Cliff Alexander, Kansas: Alexander is an explosive athlete who dominated high school last season due to his toughness and aggressiveness. While he may be considered slightly undersized at about 6-foot-9, Alexander is a terrific rebounder and bruising interior presence. He scores most of his points with dunks, but will need to add a post game at the collegiate level. Alexander may never become an elite post scorer, but his motor and strength should make him a potential double-double candidate every time he steps on the floor. As a physically advanced big man who competes, he should be a one-and-done prospect to watch. If Alexander shows improvement in his overall skill set, he could become a top ten pick.
Perry Ellis, Kansas: A mature post player, Ellis enters his junior season as the leader for the Jayhawks. While he may have limited NBA upside as an relatively unathletic 6-foot-8 post man, Ellis is one of the most skilled players in the country. He uses a variety of post moves to score against quality competition and uses solid fundamentals to pull down rebounds. Ellis added a bit of a mid-range jumper last season, but it will be interesting if he can continue to expand his game this year. The question with Ellis will be: How high is his ceiling?
Marcus Foster, Kansas State: Foster had a pleasantly surprising freshman year and led the Wildcats in scoring last season. He averaged 15.5 points per game while shooting an efficient 42.3% from the field and 39.5% from three-point range. At 6-foot-2, Foster will look to develop into a true lead guard, but he has the ball handling ability and quickness that give hope for a smooth transition. His length and toughness make him a strong defender as well. The biggest jump in a player’s development usually comes after his freshman season, meaning Foster could be on pace for a big year ahead.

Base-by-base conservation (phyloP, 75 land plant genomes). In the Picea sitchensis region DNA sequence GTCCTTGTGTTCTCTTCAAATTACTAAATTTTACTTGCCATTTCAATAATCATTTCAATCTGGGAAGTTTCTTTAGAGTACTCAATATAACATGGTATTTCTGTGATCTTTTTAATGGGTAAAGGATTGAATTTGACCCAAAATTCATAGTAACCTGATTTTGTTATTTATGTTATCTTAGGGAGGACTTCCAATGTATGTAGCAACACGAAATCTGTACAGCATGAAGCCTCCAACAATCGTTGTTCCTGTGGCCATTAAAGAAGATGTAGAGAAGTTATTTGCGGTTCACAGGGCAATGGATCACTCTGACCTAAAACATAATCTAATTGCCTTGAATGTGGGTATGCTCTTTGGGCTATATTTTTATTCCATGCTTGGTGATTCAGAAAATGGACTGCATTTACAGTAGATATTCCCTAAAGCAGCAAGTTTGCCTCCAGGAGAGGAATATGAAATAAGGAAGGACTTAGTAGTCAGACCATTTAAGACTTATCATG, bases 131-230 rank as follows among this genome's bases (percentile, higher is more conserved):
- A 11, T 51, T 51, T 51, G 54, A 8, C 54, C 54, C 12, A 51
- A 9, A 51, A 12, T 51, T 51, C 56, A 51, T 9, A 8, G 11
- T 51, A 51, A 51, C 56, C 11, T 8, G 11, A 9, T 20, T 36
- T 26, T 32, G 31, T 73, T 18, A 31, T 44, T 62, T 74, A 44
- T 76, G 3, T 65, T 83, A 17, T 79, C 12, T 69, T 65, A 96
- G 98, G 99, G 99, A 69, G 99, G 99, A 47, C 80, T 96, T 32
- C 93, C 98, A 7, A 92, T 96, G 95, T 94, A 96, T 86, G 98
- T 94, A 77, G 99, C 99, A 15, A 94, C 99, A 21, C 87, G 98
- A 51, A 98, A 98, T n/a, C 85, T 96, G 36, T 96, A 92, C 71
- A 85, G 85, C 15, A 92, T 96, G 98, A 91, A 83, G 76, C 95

Buddy Hield, Oklahoma: A three-point specialist, Hield averaged 16.5 points per game last season that included 2.7 made threes per contest. He shot 38.6% from behind the arc and was at his best in catch-and-shoot situations. Hield has decent size as a 6-foot-4 shooting guard and he has some length to help compensate. He will need to add to his offensive arsenal this year, but has a good starting point with his knock-down jump shot.
Georges Niang, Iowa State: After suffering a broken foot during March Madness last season, Niang enters his junior year with the hope of returning to his prior form. Niang averaged 16.7 points, 4.5 rebounds, and 3.6 assists per game last season while primarily playing center. At the next level, he’ll certainly be a forward, but his versatility makes him a potential NBA prospect. Niang lacks elite athleticism, but has a high basketball IQ and can use his quickness to attack bigger defenders or use his strength to post smaller ones. At 6-foot-8 without a lot of length, Niang will face questions at the next level, but will be a focal point for Iowa State in the upcoming season.